A raft of big tech IPOs have struggled recently, as investors apparently shun high priced, unprofitable companies. If you’d bought an equally weighted basket of Uber, Lyft, Spotify, and Peloton at IPO, you would’ve lost over 30% to date. And that’s before we even get to the kerfuffle of the failed WeWork IPO. Iain Fulton, Investment Director at Nikko Asset Management, believes the problem is a straightforward one.

“What we’ve seen over the last 10 years in the US IT sector is $1.4 trillion injected into the private equity market in tech companies alone. That’s the equivalent of the entire profit pool of the technology sector.”

It’s a story as old as markets themselves; large amounts of capital flow to sectors that are producing high returns, which pushes prices up, and therefore, future returns come down. Fulton expands on this story, and discusses what it would take for him to be attracted to these companies, in the video below.

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The future return on investment and the growth of a company's cash flows are key focus points. Iain's team seek companies where the future is not reflected in today's valuations. To find out more click the contact button below. 

The stocks mentioned in this wire are for illustrative purposes only and are not a recommendation.

Michael Whelan

A canny Scotsman ! In short, steer clear of the unprofitable, over-priced, cash consuming IPOs and be sceptical of the hype.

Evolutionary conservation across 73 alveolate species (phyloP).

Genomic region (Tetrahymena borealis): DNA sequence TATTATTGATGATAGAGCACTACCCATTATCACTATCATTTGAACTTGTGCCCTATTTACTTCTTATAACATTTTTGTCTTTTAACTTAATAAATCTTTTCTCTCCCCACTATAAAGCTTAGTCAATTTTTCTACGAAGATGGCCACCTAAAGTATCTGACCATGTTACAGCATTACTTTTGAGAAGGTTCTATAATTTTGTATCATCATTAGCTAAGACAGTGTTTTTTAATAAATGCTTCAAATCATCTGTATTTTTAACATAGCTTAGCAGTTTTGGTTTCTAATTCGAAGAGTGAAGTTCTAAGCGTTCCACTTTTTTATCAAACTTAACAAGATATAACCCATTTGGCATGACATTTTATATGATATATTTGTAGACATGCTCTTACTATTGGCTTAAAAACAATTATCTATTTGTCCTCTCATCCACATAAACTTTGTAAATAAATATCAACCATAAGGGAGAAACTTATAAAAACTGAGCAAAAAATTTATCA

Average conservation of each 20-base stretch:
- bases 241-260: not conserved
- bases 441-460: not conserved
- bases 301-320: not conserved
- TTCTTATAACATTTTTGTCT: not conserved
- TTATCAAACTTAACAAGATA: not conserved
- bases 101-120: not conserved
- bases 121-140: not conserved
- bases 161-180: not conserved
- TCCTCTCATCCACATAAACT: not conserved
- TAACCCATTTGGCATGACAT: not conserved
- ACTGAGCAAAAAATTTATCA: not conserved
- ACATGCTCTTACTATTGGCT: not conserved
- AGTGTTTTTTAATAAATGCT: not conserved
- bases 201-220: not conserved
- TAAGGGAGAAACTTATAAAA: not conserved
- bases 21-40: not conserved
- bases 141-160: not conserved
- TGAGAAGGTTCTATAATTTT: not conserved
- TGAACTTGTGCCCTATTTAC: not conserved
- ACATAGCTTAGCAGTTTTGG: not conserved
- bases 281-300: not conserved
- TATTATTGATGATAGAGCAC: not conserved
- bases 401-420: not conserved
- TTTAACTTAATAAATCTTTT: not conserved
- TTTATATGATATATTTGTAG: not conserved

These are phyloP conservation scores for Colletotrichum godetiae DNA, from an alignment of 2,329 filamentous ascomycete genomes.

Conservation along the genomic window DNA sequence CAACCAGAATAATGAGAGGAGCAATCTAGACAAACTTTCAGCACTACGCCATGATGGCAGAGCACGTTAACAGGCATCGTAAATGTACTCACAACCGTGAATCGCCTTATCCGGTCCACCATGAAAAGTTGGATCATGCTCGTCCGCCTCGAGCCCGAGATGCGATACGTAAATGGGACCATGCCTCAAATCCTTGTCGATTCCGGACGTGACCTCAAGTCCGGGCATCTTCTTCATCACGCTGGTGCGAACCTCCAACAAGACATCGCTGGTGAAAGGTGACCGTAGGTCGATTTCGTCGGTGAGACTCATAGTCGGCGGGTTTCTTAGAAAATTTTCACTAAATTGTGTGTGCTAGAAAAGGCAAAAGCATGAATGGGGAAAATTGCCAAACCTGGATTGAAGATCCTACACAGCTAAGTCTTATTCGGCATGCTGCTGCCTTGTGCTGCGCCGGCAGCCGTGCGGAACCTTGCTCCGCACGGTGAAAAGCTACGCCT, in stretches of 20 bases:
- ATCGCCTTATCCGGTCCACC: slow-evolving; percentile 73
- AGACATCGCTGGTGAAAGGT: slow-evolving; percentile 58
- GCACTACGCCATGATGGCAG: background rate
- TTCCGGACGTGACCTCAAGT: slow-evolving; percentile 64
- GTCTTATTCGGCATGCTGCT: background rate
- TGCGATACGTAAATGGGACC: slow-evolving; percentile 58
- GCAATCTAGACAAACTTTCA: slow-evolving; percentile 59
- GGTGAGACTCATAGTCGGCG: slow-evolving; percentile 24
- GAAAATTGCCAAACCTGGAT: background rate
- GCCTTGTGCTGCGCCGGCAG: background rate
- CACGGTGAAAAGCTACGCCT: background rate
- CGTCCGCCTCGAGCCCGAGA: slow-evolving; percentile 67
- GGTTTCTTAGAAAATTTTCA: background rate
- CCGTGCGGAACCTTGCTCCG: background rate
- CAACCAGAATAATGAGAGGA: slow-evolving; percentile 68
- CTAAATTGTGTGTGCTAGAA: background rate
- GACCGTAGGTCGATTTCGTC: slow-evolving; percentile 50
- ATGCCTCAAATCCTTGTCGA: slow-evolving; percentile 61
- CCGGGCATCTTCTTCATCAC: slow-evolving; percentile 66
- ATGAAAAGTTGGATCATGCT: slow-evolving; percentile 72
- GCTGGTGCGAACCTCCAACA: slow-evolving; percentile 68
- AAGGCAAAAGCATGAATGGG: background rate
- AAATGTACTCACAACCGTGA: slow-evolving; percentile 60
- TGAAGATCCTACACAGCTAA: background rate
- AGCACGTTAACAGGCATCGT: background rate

Matt Christensen

Given Direct Listing of Spotify; believe its more appropriate to use the pre-listing price of $132, rather than $150-$162 Day 1 price in framing such calculations. If only, due to immaterial volume of shares that transact for Direct Listings at a Day 1 cohort price, along with variations around which quoted Day-1 price to use (Open, Close, High, VWAP, given there is no IPO price as such). To an AUD investor in Spotify, April 2018 to 3 October 2019, the $17 USD per share loss ($132 to $115), has been fully covered via ~ $18 effective forex gain (as AUD depreciation in that time just exceeds Spotify decline), i.e. no loss outcome to a Aussie Spotify investor. Given Spotify's last 18 months have been good, re: revenue growth, user growth, and the company now bordering on profitability, the zero Aussie TSR result is obviously disappointing (over 18 months), but for mine it is not a good example of the value-differential that does exist between private and public markets, best typified by recent true IPO examples (Uber, Lyft, Peloton), that each involved far more stock price pumping (and subsequent deflating). This post partly motivated by SPOT holding, and support for Euro-tech culture/philosophy.